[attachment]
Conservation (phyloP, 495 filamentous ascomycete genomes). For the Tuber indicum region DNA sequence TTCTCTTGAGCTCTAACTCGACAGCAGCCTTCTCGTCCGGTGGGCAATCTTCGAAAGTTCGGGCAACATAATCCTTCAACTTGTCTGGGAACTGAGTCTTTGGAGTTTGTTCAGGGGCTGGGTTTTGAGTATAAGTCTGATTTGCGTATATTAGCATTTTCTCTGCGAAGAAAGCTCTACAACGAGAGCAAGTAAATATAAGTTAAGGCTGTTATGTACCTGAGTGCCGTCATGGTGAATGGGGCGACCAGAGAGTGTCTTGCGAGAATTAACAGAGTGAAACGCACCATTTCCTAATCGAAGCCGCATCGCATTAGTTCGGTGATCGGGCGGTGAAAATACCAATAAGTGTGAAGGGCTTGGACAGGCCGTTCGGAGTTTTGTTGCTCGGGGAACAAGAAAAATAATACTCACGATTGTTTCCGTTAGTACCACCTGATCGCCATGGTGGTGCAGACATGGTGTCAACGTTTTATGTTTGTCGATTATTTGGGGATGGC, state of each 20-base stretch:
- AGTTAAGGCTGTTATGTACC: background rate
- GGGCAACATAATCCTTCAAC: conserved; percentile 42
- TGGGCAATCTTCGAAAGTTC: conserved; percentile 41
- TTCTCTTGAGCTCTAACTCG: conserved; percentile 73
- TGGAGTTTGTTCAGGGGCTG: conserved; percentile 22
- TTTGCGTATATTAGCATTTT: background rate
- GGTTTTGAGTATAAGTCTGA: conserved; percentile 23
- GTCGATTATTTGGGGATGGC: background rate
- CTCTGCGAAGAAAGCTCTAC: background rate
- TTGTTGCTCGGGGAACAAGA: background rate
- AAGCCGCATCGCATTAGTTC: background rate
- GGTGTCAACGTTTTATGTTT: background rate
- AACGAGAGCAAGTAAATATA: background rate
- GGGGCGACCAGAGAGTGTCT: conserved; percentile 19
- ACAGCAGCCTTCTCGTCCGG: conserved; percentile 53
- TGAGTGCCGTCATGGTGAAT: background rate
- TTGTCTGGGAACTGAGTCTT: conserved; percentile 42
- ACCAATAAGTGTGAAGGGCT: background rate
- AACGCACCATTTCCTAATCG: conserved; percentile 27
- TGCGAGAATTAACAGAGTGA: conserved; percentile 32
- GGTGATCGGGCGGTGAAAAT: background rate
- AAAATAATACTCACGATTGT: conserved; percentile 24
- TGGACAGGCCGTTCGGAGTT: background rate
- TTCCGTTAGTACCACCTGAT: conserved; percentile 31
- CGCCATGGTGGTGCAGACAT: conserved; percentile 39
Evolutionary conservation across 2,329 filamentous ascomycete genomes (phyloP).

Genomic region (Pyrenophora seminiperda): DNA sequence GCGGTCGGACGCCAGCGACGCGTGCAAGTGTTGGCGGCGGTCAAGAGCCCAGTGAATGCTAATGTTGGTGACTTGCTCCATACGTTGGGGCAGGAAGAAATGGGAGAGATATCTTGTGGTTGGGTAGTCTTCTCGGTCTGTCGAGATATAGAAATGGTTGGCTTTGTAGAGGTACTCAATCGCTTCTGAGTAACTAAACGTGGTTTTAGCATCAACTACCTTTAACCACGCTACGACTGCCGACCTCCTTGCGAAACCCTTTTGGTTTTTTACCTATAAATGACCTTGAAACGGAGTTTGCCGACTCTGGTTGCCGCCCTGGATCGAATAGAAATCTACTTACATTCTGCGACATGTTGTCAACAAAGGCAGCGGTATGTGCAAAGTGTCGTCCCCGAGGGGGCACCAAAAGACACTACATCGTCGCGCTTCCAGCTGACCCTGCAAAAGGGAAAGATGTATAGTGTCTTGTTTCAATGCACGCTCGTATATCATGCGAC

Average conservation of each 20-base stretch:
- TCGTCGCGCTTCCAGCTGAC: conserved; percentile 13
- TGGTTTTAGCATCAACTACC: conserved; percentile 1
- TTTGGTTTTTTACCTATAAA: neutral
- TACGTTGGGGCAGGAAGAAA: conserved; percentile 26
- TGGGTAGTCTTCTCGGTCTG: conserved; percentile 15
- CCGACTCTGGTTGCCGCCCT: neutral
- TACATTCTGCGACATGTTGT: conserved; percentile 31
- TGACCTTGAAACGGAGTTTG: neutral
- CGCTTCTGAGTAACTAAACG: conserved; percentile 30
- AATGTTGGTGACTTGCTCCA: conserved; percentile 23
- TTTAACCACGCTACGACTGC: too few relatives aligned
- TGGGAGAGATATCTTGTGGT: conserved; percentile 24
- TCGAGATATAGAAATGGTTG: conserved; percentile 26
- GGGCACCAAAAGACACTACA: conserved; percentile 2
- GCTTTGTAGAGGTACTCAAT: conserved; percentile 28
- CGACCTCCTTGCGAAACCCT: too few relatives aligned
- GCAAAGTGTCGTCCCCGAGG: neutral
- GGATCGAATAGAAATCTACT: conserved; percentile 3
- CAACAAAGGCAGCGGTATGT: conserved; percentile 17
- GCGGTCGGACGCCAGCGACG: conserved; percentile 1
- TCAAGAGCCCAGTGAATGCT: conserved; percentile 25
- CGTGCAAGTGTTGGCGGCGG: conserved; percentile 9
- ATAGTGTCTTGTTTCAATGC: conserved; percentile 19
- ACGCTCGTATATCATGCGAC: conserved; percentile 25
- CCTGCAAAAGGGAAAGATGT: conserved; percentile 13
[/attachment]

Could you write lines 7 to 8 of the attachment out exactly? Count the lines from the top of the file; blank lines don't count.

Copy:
- TTTGCGTATATTAGCATTTT: background rate
- GGTTTTGAGTATAAGTCTGA: conserved; percentile 23